CI owner State51 rejigs putting three businesses under one board
Independent music group State51 has announced a restructure that will bring its three core businesses - technology platform OpenIMP, digital music delivery experts CI and label services business The State51 Conspiracy - under one board.

That board will consist of the group's founder Paul Sanders as well as Paul Curran, the former Sony COO who has been Chair of CI since 2011, and Beggars Group director and UK Music Chair Andy Heath.

Confirming the rejig, Sanders said: "When I started out in digital music in 1991 I realised that a 21st century music company would need to be radically different to the old model. We now operate in a digital market, but the music industry needs scale and brave new thinking to meet the challenges of the 2020s".

On the rejig itself, he added: "This restructuring configures us to deliver our massive technology advantage with an unmatched depth of music industry knowledge and State51's legendary creativity".

The company has also been accepted to participate in the London Stock Exchange's Elite programme, which seeks to support privately owned businesses as they "prepare and structure for their next stage of growth".

On the firm's plans for growth, Curran told reporters: "Scaling up to the challenges and opportunities of the future global music industry requires - on top of deep music and technology knowledge - world class business skills, and we have been planning accordingly. It's rewarding to see that this depth of preparation is now being recognised by bodies such as the LSE, as State51 becomes the first music company to be accepted into its Elite programme, which also notes our ambitions for the business".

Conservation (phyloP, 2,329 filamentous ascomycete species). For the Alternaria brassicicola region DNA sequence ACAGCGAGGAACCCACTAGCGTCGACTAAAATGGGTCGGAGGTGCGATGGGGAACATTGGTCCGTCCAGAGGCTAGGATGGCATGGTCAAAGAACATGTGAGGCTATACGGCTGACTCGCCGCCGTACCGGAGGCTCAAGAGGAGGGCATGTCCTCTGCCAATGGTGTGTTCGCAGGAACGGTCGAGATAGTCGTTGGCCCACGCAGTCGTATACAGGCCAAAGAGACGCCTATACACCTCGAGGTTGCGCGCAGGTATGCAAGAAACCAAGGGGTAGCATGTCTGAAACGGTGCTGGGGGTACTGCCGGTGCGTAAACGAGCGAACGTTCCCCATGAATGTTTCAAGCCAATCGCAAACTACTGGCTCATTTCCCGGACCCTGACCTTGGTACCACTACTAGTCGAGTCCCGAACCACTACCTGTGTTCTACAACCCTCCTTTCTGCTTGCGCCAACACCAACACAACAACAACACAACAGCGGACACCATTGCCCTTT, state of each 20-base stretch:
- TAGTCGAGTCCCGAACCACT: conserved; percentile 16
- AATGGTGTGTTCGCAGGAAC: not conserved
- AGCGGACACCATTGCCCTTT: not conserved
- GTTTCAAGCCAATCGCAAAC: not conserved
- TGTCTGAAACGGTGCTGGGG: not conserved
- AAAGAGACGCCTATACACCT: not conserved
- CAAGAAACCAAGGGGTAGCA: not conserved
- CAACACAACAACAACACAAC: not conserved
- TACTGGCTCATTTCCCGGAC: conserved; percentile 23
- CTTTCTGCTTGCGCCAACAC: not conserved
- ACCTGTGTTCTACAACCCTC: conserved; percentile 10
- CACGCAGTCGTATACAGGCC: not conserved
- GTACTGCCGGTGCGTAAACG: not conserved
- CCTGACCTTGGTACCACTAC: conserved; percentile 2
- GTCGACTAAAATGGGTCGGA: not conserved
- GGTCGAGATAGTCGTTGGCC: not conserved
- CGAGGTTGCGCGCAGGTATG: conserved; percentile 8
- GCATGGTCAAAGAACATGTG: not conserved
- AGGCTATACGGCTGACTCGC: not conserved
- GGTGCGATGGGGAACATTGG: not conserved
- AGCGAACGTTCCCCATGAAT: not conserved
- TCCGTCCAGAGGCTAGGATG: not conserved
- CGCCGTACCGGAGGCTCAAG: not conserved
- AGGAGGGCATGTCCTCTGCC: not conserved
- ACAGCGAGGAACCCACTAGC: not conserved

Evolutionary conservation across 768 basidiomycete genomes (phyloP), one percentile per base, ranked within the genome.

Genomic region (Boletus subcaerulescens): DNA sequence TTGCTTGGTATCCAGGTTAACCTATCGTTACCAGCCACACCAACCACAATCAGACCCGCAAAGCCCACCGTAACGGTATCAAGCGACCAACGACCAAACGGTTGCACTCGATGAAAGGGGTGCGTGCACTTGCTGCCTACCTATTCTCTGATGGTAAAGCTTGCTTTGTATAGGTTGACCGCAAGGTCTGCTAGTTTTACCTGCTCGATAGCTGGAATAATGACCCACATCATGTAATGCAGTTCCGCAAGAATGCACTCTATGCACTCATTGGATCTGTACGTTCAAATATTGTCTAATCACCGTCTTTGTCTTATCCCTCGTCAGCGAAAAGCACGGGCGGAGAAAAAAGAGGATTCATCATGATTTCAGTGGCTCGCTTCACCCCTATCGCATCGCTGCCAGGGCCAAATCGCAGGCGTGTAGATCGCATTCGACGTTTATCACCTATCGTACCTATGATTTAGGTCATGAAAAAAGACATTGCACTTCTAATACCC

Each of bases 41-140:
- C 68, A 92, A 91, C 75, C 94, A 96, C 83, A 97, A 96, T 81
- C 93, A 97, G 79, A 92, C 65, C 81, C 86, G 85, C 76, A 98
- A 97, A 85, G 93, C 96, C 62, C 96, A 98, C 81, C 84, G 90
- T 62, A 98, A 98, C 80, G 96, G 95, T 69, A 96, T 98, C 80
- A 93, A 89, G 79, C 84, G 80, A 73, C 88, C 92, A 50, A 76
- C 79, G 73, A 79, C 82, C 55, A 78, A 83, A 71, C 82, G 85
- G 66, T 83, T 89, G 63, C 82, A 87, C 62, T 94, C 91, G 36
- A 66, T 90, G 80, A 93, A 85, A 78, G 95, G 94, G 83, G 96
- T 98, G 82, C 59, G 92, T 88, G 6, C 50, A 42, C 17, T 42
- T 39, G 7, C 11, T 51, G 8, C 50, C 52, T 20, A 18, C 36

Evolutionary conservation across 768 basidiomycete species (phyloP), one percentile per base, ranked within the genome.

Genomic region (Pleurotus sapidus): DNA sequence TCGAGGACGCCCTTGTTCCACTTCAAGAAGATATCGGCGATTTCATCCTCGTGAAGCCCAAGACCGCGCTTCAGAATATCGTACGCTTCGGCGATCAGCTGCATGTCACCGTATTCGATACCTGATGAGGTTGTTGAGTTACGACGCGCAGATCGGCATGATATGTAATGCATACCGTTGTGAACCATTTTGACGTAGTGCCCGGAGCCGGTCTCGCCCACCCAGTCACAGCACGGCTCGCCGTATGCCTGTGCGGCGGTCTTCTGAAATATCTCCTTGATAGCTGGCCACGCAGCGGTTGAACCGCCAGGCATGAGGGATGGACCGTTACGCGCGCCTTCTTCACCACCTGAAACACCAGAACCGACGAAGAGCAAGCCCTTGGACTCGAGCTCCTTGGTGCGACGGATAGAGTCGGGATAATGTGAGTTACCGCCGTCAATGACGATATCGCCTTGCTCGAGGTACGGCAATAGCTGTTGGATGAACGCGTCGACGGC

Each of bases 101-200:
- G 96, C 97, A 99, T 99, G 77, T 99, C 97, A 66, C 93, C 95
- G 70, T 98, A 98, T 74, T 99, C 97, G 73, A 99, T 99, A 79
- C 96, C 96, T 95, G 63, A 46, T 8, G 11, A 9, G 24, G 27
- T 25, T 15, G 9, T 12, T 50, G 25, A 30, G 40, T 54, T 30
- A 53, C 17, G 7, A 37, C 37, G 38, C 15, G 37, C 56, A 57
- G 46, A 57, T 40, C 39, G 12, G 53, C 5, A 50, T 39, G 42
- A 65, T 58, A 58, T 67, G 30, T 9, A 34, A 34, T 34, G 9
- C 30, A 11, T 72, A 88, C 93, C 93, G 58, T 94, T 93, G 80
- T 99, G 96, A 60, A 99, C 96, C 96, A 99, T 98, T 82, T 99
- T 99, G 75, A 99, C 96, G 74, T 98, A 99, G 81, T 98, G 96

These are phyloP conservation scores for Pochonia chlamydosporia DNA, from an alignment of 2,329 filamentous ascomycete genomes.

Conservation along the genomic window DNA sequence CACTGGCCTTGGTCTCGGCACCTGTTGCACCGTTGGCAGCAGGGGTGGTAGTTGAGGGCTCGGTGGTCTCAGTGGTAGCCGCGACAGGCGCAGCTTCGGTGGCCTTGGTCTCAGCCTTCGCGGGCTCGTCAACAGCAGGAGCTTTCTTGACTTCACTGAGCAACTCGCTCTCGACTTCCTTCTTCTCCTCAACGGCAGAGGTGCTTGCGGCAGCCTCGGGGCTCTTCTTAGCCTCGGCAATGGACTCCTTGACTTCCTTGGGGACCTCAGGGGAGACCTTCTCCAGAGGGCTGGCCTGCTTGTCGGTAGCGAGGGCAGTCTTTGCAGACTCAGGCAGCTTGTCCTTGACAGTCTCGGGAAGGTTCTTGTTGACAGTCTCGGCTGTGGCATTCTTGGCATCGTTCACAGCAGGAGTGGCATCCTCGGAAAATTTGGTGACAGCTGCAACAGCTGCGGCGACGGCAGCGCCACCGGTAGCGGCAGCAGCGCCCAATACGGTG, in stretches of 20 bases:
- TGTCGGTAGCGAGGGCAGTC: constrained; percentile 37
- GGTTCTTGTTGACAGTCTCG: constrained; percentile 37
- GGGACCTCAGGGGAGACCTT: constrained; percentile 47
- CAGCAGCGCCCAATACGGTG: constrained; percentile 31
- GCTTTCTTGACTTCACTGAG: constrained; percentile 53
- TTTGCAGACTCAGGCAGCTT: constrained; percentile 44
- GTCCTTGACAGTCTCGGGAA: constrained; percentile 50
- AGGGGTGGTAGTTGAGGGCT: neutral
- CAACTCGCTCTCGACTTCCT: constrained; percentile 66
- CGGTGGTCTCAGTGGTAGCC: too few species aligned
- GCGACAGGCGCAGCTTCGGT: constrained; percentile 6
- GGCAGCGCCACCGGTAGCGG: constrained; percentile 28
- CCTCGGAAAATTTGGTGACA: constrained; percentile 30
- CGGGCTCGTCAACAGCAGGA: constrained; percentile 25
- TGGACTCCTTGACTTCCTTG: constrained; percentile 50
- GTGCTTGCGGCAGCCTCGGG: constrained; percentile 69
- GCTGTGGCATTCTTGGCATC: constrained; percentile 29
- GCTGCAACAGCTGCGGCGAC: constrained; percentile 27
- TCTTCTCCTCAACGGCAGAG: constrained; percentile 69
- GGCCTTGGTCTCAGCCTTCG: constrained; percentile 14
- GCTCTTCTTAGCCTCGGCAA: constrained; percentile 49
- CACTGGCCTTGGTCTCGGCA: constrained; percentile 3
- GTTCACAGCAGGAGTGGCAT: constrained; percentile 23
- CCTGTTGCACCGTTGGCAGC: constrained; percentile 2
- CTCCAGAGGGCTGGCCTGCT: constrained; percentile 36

He continued: "Having been Chairman of CI since 2011 I have watched State51 develop. It has been exciting to have helped with the consolidation of the businesses and I am positive that the group is now perfectly placed to offer a very distinct route to market for artists and labels".


Tom Overbury joins Syco
Tom Overbury has been announced as a new Senior A&R Manager at Sony's Syco Music. He was previously in the same role at Warner/Chappell.

In a statement, Overbury says: "I feel honoured to be given the opportunity to join Syco and work with Simon Cowell, Tyler Brown and what is an exceptionally talented A&R team. Their track record is one of the most respected both in the UK music industry and around the world, and it's one I'm determined to add to".